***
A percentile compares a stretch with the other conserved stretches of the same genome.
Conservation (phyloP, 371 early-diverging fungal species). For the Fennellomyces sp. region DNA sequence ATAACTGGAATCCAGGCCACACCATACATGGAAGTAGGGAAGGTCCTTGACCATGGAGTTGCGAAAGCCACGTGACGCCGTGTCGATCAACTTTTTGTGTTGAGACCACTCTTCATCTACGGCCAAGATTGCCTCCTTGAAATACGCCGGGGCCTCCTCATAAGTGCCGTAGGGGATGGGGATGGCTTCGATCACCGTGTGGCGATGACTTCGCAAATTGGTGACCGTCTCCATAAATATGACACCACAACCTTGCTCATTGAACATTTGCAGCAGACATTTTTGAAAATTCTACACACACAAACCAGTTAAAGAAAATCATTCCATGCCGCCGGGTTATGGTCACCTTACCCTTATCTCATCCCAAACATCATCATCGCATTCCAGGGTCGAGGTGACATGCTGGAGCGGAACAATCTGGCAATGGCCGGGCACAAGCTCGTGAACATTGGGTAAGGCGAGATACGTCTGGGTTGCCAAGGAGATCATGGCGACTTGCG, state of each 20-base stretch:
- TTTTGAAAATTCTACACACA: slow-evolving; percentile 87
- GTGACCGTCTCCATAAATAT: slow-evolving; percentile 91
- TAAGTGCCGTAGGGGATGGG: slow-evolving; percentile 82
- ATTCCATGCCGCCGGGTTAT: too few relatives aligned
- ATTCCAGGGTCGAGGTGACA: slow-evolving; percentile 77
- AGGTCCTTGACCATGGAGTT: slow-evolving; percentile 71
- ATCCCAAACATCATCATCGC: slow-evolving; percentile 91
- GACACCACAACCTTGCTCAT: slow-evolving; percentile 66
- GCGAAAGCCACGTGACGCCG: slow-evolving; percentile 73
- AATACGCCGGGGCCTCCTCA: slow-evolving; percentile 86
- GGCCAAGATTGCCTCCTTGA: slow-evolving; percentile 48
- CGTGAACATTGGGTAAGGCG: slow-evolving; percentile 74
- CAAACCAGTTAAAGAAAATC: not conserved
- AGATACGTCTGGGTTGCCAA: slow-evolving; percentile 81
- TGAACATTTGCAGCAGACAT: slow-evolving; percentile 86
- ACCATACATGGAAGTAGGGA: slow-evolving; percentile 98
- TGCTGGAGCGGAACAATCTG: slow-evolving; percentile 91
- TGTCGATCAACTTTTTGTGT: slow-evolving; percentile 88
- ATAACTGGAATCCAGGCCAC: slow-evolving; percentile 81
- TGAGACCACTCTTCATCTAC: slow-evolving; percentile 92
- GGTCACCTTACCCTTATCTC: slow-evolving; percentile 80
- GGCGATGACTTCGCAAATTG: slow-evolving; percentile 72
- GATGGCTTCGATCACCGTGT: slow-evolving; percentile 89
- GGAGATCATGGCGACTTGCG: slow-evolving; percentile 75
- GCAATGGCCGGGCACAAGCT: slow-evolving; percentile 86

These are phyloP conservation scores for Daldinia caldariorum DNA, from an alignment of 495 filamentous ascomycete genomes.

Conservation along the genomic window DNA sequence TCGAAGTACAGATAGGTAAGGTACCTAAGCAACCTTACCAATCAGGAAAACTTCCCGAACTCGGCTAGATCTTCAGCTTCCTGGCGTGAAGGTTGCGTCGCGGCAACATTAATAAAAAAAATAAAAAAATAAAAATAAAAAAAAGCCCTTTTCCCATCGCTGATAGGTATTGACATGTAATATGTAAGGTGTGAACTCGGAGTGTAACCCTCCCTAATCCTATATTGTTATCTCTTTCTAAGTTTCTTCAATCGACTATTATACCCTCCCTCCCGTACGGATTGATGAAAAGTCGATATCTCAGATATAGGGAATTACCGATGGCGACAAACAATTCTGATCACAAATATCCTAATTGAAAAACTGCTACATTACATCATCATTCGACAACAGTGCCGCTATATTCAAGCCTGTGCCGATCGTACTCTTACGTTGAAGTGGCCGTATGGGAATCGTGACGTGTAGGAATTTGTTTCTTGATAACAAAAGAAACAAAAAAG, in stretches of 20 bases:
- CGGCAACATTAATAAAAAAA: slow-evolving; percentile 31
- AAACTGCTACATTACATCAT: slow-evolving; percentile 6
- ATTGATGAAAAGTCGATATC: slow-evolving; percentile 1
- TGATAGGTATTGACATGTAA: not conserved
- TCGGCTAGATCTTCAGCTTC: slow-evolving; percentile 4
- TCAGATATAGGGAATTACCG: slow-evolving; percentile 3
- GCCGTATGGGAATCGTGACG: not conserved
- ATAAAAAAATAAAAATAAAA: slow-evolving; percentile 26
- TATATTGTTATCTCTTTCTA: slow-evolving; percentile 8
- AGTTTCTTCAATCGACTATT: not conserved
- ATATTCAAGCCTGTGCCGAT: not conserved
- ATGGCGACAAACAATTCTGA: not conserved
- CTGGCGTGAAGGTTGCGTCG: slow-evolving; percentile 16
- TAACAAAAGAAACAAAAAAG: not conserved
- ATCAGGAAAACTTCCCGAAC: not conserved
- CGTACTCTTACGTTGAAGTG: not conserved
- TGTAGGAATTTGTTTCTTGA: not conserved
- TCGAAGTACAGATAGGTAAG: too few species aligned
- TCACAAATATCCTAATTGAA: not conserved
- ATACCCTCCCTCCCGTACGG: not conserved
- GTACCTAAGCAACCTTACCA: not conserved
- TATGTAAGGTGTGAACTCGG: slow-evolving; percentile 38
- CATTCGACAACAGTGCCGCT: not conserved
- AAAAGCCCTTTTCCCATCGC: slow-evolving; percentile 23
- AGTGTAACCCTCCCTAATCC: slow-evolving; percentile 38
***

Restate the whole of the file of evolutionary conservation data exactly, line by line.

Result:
A percentile compares a stretch with the other conserved stretches of the same genome.
Conservation (phyloP, 371 early-diverging fungal species). For the Fennellomyces sp. region DNA sequence ATAACTGGAATCCAGGCCACACCATACATGGAAGTAGGGAAGGTCCTTGACCATGGAGTTGCGAAAGCCACGTGACGCCGTGTCGATCAACTTTTTGTGTTGAGACCACTCTTCATCTACGGCCAAGATTGCCTCCTTGAAATACGCCGGGGCCTCCTCATAAGTGCCGTAGGGGATGGGGATGGCTTCGATCACCGTGTGGCGATGACTTCGCAAATTGGTGACCGTCTCCATAAATATGACACCACAACCTTGCTCATTGAACATTTGCAGCAGACATTTTTGAAAATTCTACACACACAAACCAGTTAAAGAAAATCATTCCATGCCGCCGGGTTATGGTCACCTTACCCTTATCTCATCCCAAACATCATCATCGCATTCCAGGGTCGAGGTGACATGCTGGAGCGGAACAATCTGGCAATGGCCGGGCACAAGCTCGTGAACATTGGGTAAGGCGAGATACGTCTGGGTTGCCAAGGAGATCATGGCGACTTGCG, state of each 20-base stretch:
- TTTTGAAAATTCTACACACA: slow-evolving; percentile 87
- GTGACCGTCTCCATAAATAT: slow-evolving; percentile 91
- TAAGTGCCGTAGGGGATGGG: slow-evolving; percentile 82
- ATTCCATGCCGCCGGGTTAT: too few relatives aligned
- ATTCCAGGGTCGAGGTGACA: slow-evolving; percentile 77
- AGGTCCTTGACCATGGAGTT: slow-evolving; percentile 71
- ATCCCAAACATCATCATCGC: slow-evolving; percentile 91
- GACACCACAACCTTGCTCAT: slow-evolving; percentile 66
- GCGAAAGCCACGTGACGCCG: slow-evolving; percentile 73
- AATACGCCGGGGCCTCCTCA: slow-evolving; percentile 86
- GGCCAAGATTGCCTCCTTGA: slow-evolving; percentile 48
- CGTGAACATTGGGTAAGGCG: slow-evolving; percentile 74
- CAAACCAGTTAAAGAAAATC: not conserved
- AGATACGTCTGGGTTGCCAA: slow-evolving; percentile 81
- TGAACATTTGCAGCAGACAT: slow-evolving; percentile 86
- ACCATACATGGAAGTAGGGA: slow-evolving; percentile 98
- TGCTGGAGCGGAACAATCTG: slow-evolving; percentile 91
- TGTCGATCAACTTTTTGTGT: slow-evolving; percentile 88
- ATAACTGGAATCCAGGCCAC: slow-evolving; percentile 81
- TGAGACCACTCTTCATCTAC: slow-evolving; percentile 92
- GGTCACCTTACCCTTATCTC: slow-evolving; percentile 80
- GGCGATGACTTCGCAAATTG: slow-evolving; percentile 72
- GATGGCTTCGATCACCGTGT: slow-evolving; percentile 89
- GGAGATCATGGCGACTTGCG: slow-evolving; percentile 75
- GCAATGGCCGGGCACAAGCT: slow-evolving; percentile 86

These are phyloP conservation scores for Daldinia caldariorum DNA, from an alignment of 495 filamentous ascomycete genomes.

Conservation along the genomic window DNA sequence TCGAAGTACAGATAGGTAAGGTACCTAAGCAACCTTACCAATCAGGAAAACTTCCCGAACTCGGCTAGATCTTCAGCTTCCTGGCGTGAAGGTTGCGTCGCGGCAACATTAATAAAAAAAATAAAAAAATAAAAATAAAAAAAAGCCCTTTTCCCATCGCTGATAGGTATTGACATGTAATATGTAAGGTGTGAACTCGGAGTGTAACCCTCCCTAATCCTATATTGTTATCTCTTTCTAAGTTTCTTCAATCGACTATTATACCCTCCCTCCCGTACGGATTGATGAAAAGTCGATATCTCAGATATAGGGAATTACCGATGGCGACAAACAATTCTGATCACAAATATCCTAATTGAAAAACTGCTACATTACATCATCATTCGACAACAGTGCCGCTATATTCAAGCCTGTGCCGATCGTACTCTTACGTTGAAGTGGCCGTATGGGAATCGTGACGTGTAGGAATTTGTTTCTTGATAACAAAAGAAACAAAAAAG, in stretches of 20 bases:
- CGGCAACATTAATAAAAAAA: slow-evolving; percentile 31
- AAACTGCTACATTACATCAT: slow-evolving; percentile 6
- ATTGATGAAAAGTCGATATC: slow-evolving; percentile 1
- TGATAGGTATTGACATGTAA: not conserved
- TCGGCTAGATCTTCAGCTTC: slow-evolving; percentile 4
- TCAGATATAGGGAATTACCG: slow-evolving; percentile 3
- GCCGTATGGGAATCGTGACG: not conserved
- ATAAAAAAATAAAAATAAAA: slow-evolving; percentile 26
- TATATTGTTATCTCTTTCTA: slow-evolving; percentile 8
- AGTTTCTTCAATCGACTATT: not conserved
- ATATTCAAGCCTGTGCCGAT: not conserved
- ATGGCGACAAACAATTCTGA: not conserved
- CTGGCGTGAAGGTTGCGTCG: slow-evolving; percentile 16
- TAACAAAAGAAACAAAAAAG: not conserved
- ATCAGGAAAACTTCCCGAAC: not conserved
- CGTACTCTTACGTTGAAGTG: not conserved
- TGTAGGAATTTGTTTCTTGA: not conserved
- TCGAAGTACAGATAGGTAAG: too few species aligned
- TCACAAATATCCTAATTGAA: not conserved
- ATACCCTCCCTCCCGTACGG: not conserved
- GTACCTAAGCAACCTTACCA: not conserved
- TATGTAAGGTGTGAACTCGG: slow-evolving; percentile 38
- CATTCGACAACAGTGCCGCT: not conserved
- AAAAGCCCTTTTCCCATCGC: slow-evolving; percentile 23
- AGTGTAACCCTCCCTAATCC: slow-evolving; percentile 38